Pick a great campsite and you’ll hardly think about it for the rest of your trip. Pick a bad one, and it’ll be on your mind the whole time.

There’s no magic formula for choosing the best campsite, but there are some basic considerations that will put you on the right track.

If you need to lock in a campsite in advance, you can still nab the perfect spot sight unseen. Start by checking out campground reviews on The Dyrt to get inside information on specific sites from campers who have been before.

If a campground has a website, look for a map to get a better idea of how the sites are laid out. Some campgrounds have areas that are well-suited for groups, where you can create a private area by setting up your tents in a separate section. If you have a dog or kids, you might seek out a campground that is on a corner, with a neighbor on only one side, to give you a little more space.

Also, don’t be afraid to ask questions if you’re booking your site over the phone. You may be able to score a larger site or one in a prime location, like near the water, just be asking.

The Secrets to Picking the Best Campsite

tips to pick the best campsite

Image from The Dyrt Camper Sable W.

At first glance, all campsites might seem the same. Take a few minutes to have a closer look and you’ll find this isn’t the case. Here are the things to consider when choosing your site in person so you can find the best campsite for your needs.

Flat ground

Have you ever attempted to sleep on sloping ground? A barely visible slope might seem like no big deal when you’re looking at it, but once you’re sleeping on angles ground, you’ll get why this is to be avoided at all costs. It’s not fun, and a rough night’s sleep can put a damper on your day. The same goes for a site at the bottom of an incline or with a dip underneath—perfect for collecting a puddle of rain. Seek out a level site that keeps your head and your feet on an even keel.

Check for roots and rocks

While you’re at it, make sure there aren’t any sneaky tree roots or rocks where you plan to put your tent. It’s obviously uncomfortable to find yourself sleeping on something hard, and it can also damage your tent floor.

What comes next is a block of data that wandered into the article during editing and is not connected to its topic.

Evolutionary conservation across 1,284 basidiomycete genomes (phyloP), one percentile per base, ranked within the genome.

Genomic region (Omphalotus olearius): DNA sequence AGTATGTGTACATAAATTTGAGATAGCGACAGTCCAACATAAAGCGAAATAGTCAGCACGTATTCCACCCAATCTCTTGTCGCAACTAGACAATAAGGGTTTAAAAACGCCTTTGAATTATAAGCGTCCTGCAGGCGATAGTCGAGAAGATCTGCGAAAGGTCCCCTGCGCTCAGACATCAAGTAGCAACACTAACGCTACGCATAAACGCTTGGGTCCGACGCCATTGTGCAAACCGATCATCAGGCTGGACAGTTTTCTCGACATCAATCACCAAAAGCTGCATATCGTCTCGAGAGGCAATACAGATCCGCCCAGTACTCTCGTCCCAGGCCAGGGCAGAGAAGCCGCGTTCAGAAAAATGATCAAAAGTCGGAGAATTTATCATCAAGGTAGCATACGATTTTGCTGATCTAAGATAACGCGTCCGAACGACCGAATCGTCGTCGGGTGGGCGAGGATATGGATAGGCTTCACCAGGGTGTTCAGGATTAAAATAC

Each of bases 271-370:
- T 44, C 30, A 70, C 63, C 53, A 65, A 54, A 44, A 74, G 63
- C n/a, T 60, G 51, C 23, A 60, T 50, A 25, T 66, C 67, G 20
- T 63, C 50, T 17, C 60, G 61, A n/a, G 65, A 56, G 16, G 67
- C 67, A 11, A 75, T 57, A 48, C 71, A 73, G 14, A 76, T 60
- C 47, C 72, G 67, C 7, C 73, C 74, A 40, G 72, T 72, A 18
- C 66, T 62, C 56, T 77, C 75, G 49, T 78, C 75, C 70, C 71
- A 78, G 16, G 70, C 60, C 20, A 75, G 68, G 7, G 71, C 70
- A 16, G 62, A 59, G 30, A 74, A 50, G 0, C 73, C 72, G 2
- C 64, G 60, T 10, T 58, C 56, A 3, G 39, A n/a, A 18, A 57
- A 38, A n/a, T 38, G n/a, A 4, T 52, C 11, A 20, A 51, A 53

Seek the shade

find the best campsite with shade

On a hot day, shade can be a much-needed respite from the sun’s rays. It gives you a place to relax outside of your tent, and it also keeps the inside from turning into an oven. Scan for sites with sturdy trees and consider the position of the sun throughout the day.

Shade will also help you keep your cold food cold for longer. And it’ll help prevent a melted chocolate mess in your trail mix.

Overhanging branches

Speaking of sturdy trees, avoid setting up camp beneath an ominous branch. Looks for low-hanging branches that could obstruct the roof of your tent once it’s up, or precarious branches that look like they might fall. No one wants to wake up to that.

Natural dividers

pick the best campsite in the desert

Image from The Dyrt Camper Drea M.

Meeting other campers is a blast, but it’s nice to have a private site where you can do your thing. If you want a bit of solitude, look for sites enclosed by bushes, rocks, or trees. Natural dividers also protect you from unwelcome gusts of wind that can whip your tent around.

Compatibility with your tent

Most tents allow for a flexible set up, meaning you can make it face any way you want. Consider the shape and size of your tent. What is the best way to set it up on the site? Will it open towards the sun, the shade, or a neighboring campsite? There’s no right or wrong way to face, just your personal preference.

Bug check

This is camping, so you can expect an insect or two. You can’t avoid them completely, but you can check to make sure you don’t pitch a tent directly on top of an ant colony.

Choosing the best campsite is a process of trial and error, but with a little bit of practice you’ll be able to tell in a glance which site will suit you best. There’s only one way to get better at it, so get out there and get camping!

Britany Robinson

Britany Robinson

Britany is the Managing Editor of The Dyrt. She's been a writer ever since she can remember, and her first literary accomplishment was having a poem about a panda published when she was eight. The anthology was definitely a scam to get her parents to buy a bunch of anthologies, but she's still pretty proud of her panda poem. When she's not at her computer, she's (hopefully) outside, hiking or camping with her dog.